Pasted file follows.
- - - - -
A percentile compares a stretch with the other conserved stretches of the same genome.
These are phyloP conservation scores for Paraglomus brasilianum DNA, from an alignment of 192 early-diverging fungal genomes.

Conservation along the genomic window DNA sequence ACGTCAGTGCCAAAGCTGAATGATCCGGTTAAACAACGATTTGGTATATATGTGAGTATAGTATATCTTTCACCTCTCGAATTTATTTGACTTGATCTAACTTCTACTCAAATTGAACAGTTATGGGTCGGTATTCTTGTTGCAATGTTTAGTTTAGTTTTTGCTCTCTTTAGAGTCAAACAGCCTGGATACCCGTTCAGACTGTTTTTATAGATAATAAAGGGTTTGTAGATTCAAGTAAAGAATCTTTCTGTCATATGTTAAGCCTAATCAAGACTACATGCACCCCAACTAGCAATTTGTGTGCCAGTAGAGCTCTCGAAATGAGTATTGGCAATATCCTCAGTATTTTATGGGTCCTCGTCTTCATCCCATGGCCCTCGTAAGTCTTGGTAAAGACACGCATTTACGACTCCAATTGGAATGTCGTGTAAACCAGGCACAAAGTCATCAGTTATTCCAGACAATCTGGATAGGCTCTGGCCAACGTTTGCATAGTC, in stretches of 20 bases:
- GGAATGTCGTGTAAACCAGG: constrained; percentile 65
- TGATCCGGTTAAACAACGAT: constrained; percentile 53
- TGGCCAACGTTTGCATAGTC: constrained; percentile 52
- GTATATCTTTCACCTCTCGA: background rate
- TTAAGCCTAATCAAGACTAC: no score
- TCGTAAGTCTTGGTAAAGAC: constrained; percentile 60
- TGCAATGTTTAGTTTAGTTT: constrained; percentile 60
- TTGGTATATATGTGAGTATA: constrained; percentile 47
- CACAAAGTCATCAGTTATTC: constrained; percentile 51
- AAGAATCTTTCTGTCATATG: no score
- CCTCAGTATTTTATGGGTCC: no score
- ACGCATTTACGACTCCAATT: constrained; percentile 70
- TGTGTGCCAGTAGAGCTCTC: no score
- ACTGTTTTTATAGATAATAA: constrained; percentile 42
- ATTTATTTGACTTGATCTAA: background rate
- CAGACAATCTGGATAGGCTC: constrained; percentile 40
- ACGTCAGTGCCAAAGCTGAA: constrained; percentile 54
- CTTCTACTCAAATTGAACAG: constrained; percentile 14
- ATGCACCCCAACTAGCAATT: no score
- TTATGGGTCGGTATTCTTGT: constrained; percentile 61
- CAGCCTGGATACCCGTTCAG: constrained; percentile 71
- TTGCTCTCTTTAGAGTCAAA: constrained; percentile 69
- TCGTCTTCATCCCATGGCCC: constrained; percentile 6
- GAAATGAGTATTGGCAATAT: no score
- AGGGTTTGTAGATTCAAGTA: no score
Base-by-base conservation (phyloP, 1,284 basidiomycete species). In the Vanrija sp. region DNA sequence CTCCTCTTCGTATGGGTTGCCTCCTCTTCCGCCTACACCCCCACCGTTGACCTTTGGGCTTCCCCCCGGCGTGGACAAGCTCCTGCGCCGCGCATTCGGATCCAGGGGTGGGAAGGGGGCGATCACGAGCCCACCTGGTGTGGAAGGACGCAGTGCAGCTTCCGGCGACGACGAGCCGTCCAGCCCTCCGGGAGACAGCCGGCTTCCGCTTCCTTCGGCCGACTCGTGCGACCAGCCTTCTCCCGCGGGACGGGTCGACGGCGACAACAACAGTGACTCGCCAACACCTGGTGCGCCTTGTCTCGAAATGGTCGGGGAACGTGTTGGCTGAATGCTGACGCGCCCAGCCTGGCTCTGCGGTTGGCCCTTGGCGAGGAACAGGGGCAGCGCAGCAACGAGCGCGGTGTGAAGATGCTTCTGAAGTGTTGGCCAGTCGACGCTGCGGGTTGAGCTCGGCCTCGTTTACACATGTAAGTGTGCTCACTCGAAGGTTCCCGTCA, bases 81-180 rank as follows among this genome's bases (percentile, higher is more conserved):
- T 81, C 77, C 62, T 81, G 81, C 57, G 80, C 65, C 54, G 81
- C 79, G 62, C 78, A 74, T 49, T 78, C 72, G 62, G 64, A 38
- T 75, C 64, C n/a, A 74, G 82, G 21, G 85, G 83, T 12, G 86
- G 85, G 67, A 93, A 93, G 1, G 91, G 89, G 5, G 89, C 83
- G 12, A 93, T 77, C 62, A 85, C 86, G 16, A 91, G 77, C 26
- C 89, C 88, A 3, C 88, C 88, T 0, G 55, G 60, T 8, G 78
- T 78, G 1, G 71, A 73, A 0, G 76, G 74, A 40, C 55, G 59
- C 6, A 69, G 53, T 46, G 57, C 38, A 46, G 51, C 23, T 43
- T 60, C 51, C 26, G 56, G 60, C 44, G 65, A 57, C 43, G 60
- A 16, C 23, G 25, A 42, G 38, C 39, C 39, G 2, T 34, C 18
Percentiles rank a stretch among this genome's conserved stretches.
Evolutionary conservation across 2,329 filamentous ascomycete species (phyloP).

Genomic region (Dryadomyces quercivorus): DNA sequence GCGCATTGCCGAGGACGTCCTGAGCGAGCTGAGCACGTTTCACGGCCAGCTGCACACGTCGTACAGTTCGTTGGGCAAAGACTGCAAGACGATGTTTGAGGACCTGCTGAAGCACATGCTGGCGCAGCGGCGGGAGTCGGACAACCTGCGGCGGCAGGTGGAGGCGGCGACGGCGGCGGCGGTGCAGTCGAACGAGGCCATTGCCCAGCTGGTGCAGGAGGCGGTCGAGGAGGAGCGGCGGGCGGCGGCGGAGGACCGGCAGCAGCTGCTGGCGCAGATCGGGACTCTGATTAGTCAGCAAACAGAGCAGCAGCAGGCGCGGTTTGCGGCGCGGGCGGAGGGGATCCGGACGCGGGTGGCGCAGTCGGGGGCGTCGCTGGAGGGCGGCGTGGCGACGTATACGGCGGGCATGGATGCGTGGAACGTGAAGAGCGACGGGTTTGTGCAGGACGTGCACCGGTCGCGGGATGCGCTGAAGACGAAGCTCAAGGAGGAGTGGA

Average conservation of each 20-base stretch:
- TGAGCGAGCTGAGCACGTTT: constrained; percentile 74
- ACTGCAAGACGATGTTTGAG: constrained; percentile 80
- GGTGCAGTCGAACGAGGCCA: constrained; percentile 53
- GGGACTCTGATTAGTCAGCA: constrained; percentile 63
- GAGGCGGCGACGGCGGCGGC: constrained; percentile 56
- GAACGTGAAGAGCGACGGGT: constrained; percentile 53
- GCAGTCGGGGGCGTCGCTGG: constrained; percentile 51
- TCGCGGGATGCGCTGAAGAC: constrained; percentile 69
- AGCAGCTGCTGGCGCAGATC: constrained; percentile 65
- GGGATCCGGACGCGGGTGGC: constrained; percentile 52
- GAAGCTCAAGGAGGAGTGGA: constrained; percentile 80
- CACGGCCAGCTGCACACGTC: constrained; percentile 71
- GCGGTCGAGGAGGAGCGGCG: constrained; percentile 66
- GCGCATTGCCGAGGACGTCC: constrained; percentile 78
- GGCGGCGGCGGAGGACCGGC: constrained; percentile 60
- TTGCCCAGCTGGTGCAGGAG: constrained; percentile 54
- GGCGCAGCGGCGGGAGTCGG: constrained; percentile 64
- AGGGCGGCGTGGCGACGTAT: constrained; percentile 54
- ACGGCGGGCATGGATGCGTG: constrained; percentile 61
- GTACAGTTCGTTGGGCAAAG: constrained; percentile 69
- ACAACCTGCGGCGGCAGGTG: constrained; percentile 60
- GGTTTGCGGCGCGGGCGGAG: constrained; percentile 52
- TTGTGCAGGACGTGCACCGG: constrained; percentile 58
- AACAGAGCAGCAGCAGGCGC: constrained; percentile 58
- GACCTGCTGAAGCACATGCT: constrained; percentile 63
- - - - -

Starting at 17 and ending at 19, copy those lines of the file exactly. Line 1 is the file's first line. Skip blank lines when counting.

- ACTGTTTTTATAGATAATAA: constrained; percentile 42
- ATTTATTTGACTTGATCTAA: background rate
- CAGACAATCTGGATAGGCTC: constrained; percentile 40